Friday, September 26, 2014

Beautiful Darkness by Fabien Vehlmann and Kerascoet

The cover shows Aurora
next to the hand of a
human corpse.
A quirky combo of sweet and macabre, Beautiful Darkness is an astonishing full colour graphic novel by Fabien Vehlmann and Kerascoet. On the back cover of the Drawn & Quarterly English language translation, it is aptly labelled an "anti-fairy tale."

Take Thumbelina, Hansel and Gretel, Moomin, The Borrowers, Lord of the Flies and Gulliver's Travels, mix them together, and then twist the storytelling dial over to the darker end.

The action takes place in a forest, where a dead school girl sprawls, slowly decomposing. A loose community of Lilliputian beings scavenge for food and tools from the corpse and its accoutrements. They crawl in and out of its body cavities. They play amongst maggots as they hatch. ("Hee hee! That tickles!")

The community members are a varied assortment of doll-like creatures. They have big eyes and are portrayed in a cartoony style. In contrast, the corpse and one other (living) human are realistically illustrated, as are the insects and animals of the forest.

The lives of the miniature beings are precarious. They die in such a variety of black comedy misadventures that Andy Riley's The Book of Bunny Suicides comes to mind. Their challenge is to sort out the way their society will function... or malfunction. Who will lead them best: kind and selfless Aurora... or vain and ruthless Zelie?

Readalike graphic novels: Temperance (Cathy Malkasian); Pinnochio (Winshluss); Through the Woods (Emily Carroll; and Ant Colony (Michael DeForge).

Tuesday, September 23, 2014

Anne of Green Gables: Revisiting a Childhood Favourite

It was a pleasure to recently re-read a book that I loved when I was young. More than 40 years separate my two readings of Anne of Green Gables, and some things surprised me. These include the language, my sympathy for Marilla, a misremembered incident (which must be from a different book), and, most importantly, the depth this story holds for adult readers.

I hadn't remembered how lyrical, nor how challenging, Montgomery's prose can be. Young readers today probably find it difficult.

"For Anne to take things calmly would have been to change her nature. All 'spirit and fire and dew,' as she was, the pleasures and pains of life came to her with trebled intensity. Marilla felt this and was vaguely troubled over it, realizing that the ups and downs of existence would probably bear hardly on this impulsive soul and not sufficiently understanding that the equally great capacity for delight might more than compensate. Therefore Marilla conceived it to be her duty to drill Anne into a tranquil uniformity of disposition as impossible and alien to her as to a dancing sunbeam in one of the brook shallows. She did not make much headway, as she sorrowfully admitted to herself. The downfall of some dear hope or plan plunged Anne into 'deeps of affliction.' The fulfilment thereof exalted her to dizzy realms of delight. Marilla had almost begun to despair of ever fashioning this waif of the world into her model little girl of demure manners and prim deportment. Neither would she have believed that she really liked Anne much better as she was."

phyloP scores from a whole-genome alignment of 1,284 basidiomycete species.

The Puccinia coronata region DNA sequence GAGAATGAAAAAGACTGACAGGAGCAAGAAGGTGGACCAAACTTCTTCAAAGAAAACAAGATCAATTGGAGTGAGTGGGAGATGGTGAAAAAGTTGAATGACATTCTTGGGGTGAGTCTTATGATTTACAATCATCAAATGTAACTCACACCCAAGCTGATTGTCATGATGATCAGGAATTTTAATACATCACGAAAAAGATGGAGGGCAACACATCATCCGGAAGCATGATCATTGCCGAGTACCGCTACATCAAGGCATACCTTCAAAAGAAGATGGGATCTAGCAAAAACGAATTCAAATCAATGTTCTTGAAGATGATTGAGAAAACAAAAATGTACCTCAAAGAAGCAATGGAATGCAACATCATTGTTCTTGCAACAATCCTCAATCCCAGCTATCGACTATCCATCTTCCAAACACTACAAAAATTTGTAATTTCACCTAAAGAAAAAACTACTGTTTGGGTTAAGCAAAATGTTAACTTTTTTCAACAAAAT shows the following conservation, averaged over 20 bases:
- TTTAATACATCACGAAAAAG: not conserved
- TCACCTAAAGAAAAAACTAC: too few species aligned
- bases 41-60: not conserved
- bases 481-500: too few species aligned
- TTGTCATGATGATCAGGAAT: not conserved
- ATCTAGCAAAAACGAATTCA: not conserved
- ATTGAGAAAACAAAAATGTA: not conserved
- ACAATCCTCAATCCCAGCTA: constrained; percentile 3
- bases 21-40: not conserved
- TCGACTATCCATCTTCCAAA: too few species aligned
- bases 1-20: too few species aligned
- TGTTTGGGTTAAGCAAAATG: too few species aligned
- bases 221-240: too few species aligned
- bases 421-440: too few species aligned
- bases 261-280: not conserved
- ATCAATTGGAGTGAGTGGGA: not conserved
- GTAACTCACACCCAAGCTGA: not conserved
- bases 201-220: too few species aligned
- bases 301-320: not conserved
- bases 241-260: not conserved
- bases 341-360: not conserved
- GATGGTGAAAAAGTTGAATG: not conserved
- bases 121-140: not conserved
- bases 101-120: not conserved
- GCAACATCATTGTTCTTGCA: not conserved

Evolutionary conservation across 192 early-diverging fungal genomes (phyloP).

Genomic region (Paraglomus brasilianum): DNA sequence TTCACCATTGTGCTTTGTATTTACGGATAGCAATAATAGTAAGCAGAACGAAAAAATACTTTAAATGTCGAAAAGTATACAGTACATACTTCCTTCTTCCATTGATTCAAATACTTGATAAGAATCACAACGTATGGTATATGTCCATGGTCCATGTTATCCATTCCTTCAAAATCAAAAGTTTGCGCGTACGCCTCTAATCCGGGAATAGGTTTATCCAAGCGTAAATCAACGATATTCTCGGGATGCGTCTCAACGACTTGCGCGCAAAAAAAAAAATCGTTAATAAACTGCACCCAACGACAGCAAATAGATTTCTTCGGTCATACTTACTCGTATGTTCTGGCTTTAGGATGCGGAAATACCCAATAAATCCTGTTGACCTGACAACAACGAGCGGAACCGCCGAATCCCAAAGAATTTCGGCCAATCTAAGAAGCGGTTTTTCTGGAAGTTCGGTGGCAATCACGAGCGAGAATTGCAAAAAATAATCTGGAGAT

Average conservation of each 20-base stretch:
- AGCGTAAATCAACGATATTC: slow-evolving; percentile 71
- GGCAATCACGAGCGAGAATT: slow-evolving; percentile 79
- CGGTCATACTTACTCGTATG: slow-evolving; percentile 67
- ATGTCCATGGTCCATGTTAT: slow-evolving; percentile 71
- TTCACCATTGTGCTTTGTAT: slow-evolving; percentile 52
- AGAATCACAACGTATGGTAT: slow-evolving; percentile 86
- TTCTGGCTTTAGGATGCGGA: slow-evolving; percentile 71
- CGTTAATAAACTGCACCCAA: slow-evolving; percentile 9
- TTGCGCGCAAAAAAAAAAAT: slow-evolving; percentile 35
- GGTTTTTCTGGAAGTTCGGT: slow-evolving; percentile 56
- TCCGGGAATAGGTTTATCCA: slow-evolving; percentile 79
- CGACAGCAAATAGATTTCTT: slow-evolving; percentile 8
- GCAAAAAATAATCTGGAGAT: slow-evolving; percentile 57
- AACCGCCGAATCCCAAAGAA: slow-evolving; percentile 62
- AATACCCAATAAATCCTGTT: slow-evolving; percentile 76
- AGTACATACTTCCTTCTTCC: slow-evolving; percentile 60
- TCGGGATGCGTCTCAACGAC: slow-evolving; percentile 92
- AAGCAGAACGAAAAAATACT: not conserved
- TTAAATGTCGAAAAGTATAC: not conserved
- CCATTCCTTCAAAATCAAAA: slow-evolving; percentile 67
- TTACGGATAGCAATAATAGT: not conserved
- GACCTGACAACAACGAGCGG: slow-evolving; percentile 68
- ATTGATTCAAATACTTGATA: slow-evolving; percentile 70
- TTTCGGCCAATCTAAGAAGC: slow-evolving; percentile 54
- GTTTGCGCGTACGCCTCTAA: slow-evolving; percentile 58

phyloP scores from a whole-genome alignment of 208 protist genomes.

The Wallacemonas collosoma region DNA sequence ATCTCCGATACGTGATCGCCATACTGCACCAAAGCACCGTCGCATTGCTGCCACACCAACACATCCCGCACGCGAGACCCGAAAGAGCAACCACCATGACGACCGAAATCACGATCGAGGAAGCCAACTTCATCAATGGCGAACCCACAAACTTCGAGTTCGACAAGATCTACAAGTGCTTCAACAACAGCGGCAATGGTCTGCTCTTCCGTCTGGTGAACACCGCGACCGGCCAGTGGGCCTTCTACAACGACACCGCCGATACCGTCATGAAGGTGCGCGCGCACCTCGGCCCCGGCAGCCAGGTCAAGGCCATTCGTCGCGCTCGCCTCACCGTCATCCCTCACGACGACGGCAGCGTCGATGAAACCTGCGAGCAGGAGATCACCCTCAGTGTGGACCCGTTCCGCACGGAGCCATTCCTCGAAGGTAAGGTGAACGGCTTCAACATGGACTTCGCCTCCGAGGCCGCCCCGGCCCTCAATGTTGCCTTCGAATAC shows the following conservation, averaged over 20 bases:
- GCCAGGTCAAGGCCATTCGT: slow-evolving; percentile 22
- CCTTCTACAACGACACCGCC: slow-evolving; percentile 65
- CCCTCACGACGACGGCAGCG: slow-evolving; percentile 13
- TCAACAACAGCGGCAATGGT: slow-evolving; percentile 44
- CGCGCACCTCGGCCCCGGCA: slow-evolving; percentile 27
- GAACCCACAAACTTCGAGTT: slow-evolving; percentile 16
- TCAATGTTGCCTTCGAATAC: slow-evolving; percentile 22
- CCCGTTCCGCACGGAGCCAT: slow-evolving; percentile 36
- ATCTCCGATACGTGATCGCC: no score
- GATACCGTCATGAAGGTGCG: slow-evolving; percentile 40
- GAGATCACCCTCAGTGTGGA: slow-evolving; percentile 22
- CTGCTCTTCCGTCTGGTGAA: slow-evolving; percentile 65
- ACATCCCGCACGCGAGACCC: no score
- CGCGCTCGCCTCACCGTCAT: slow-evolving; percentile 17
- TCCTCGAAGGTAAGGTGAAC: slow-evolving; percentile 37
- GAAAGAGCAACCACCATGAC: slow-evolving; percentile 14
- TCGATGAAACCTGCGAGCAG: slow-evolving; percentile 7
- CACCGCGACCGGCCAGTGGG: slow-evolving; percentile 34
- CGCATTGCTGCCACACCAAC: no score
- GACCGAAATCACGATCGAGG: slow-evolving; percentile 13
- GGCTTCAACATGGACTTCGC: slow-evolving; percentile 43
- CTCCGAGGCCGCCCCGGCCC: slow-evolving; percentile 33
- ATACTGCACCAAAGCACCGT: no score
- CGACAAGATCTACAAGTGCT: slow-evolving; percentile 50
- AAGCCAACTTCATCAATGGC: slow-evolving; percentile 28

I do remember the feeling I had when I first read this book. It was like something opened inside me. How her words gave me a sense of the vastness and beauty of this world. It was lovely to revisit that.

"Spring had come once more to Green Gables -- the beautiful, capricious, reluctant Canadian spring, lingering along through April and May in a succession of sweet, fresh, chilly days, with pink sunsets and miracles of resurrection and growth."

While my affection for Anne and Matthew remains unchanged, I discovered a new empathy for Marilla. Unsurprising, since now I am close to Marilla's age. She is the emotionally aloof type of character that Helen Humphreys, Anne Michaels and Jane Urquhart usually write about, and that I find fascinating.

"The lesson of a love that should display itself easily in spoken word and open look was one Marilla could never learn. But she had learned to love this slim, grey-eyed girl with an affection all the deeper and stronger from its very undemonstrativeness. Her love made her afraid of being unduly indulgent indeed. She had an uneasy feeling that it was rather sinful to set one's heart so intensely on any human creature as she had set hers on Anne, and perhaps she performed a sort of unconscious penance for this by being stricter and more critical than if the girl had been less dear to her. Certainly Anne herself had no idea how Marilla loved her."

Here are a few more passages that delighted me:

"[Mrs. Barry asked] 'How are you?'
'I am well in body although considerably rumpled up in spirit, thank you, ma'am,' said Anne gravely."